Spark Plugs

Automotive Spark Plug Components

If there’s any doubt, make sure the correct spark plugs are installed in the engine you're working on. Using the wrong spark plug can cause all kinds of problems. Automotive spark plugs have resistors to help suppress ignition noise. They also come in different heat ranges and thread lengths. Today’s engine control modules are sensitive and can set a misfire code if the wrong plug is used

The heat range depends on the design of the center electrode and the length of the ceramic insulator surrounding it. A hot plug is generally longer than a cold plug. A spark plug with a high heat range will run cleaner, but can cause ping, detonation and preignition problems. This is because spark plugs are self cleaning; the heat cleans the spark plug tip, especially while cruising at highway speeds. A cold spark plug helps with preignition, but can get dirty and foul out sooner, especially if the vehicle is only driven short distances or frequently idled.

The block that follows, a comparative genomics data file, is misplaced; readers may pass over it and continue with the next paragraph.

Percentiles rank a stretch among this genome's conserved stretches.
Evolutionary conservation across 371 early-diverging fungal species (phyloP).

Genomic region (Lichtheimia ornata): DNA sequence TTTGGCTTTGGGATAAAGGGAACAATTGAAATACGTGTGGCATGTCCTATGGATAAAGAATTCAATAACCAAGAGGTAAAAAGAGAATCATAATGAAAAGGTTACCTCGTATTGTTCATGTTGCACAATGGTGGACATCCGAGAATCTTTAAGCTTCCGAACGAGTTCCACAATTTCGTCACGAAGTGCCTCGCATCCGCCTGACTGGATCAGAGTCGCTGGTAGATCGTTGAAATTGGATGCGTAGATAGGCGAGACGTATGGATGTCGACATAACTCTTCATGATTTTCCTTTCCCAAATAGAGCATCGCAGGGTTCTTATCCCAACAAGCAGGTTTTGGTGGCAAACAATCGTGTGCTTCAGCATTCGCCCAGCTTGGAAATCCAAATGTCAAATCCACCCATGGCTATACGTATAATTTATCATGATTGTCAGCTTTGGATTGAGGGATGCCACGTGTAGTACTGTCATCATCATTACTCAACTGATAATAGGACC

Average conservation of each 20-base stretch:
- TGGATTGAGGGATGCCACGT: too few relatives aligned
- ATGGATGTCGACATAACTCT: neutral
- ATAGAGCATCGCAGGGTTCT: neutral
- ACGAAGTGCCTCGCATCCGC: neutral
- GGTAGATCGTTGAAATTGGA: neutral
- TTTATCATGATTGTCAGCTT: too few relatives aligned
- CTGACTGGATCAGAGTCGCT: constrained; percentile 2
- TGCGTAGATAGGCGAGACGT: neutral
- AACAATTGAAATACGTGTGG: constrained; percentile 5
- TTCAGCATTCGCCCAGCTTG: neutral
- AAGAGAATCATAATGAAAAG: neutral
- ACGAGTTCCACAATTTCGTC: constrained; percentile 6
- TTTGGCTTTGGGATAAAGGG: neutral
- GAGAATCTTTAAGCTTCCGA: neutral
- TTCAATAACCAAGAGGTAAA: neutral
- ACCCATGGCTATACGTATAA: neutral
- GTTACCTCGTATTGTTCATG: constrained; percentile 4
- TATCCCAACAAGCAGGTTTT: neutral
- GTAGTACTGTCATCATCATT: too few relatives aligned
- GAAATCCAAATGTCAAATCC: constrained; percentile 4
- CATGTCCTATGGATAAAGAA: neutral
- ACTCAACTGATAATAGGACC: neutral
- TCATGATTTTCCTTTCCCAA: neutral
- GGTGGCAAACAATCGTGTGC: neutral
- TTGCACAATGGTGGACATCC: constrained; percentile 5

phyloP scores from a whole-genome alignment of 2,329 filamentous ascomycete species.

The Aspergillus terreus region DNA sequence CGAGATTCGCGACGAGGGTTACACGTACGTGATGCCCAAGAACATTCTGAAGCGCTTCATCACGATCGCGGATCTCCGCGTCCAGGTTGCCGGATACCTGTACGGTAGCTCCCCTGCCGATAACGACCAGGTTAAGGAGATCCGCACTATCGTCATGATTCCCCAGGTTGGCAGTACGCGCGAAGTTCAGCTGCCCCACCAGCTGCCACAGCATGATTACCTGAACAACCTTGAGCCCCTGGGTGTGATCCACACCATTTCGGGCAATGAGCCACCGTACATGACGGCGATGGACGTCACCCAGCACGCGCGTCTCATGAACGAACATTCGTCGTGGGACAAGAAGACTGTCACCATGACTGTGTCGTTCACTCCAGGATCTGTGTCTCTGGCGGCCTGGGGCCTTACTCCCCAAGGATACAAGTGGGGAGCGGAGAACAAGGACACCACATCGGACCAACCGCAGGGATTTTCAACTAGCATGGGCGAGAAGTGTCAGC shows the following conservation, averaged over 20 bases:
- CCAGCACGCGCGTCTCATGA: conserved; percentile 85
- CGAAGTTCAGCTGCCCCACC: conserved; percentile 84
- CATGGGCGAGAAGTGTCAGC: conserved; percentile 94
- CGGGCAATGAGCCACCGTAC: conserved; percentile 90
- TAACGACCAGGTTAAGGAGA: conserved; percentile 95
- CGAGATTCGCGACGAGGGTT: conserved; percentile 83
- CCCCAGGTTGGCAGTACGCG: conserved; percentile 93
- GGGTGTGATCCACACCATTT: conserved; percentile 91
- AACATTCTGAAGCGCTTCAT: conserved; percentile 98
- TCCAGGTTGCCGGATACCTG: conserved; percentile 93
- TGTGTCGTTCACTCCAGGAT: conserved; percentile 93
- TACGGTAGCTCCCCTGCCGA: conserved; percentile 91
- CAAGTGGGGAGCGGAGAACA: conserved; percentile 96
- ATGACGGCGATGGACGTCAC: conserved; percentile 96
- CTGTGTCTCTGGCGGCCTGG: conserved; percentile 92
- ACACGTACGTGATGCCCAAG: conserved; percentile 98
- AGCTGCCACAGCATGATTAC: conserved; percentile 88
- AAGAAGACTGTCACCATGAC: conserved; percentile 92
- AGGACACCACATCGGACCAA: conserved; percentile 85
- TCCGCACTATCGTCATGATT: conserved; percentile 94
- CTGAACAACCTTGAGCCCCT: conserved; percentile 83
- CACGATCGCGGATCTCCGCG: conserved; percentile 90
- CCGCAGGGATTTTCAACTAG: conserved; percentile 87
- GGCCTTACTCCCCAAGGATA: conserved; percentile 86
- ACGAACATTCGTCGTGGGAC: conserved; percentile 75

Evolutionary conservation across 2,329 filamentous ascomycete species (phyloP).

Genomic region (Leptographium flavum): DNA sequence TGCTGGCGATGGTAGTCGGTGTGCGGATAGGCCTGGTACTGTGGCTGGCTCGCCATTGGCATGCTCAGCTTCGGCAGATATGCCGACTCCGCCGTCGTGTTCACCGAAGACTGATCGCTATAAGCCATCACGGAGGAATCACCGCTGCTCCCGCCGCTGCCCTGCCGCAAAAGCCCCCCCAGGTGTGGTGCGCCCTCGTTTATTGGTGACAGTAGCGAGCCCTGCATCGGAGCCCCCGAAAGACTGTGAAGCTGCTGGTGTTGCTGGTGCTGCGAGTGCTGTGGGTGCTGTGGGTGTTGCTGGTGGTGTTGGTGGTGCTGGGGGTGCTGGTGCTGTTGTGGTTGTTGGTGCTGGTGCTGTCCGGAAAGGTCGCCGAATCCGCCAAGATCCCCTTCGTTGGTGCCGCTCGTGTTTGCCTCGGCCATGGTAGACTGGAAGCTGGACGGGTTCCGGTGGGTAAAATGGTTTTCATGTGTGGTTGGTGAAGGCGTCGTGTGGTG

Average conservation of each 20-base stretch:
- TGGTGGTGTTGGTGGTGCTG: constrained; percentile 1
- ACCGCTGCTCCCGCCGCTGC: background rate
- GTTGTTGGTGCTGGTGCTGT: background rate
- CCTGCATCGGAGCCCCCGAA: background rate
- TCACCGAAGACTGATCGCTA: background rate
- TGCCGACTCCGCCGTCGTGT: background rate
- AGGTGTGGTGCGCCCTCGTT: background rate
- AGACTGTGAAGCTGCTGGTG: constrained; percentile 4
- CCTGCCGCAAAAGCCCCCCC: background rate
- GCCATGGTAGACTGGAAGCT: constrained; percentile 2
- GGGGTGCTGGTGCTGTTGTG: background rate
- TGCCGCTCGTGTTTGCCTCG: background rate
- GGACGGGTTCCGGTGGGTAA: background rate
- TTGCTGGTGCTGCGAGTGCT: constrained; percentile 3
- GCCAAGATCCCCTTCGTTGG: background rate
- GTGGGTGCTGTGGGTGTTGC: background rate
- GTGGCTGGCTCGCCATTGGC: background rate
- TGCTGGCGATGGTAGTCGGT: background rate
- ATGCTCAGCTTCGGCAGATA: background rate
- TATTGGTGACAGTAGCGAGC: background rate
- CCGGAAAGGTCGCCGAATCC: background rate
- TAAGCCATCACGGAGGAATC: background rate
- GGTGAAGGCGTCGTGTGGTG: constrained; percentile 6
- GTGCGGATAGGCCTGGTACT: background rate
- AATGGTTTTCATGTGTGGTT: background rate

Unfortunately, too hot of a tip can ignite the fuel charge at the wrong time, robbing the engine's power stroke of necessary energy, possibly resulting in damage.

Spark plug resistance can be tested using a digital multimeter. Spark plugs can leak voltage or foul out from excessive carbon deposits. Use a spark plug cleaner or some brake fluid to clean debris from the spark plug tip. Since automotive spark plugs have a resistor to prevent interference, there should be a resistance between the terminal and the center electrode of ~ 4000 – 6500 Ohms. Check manufacturer’s specifications before testing.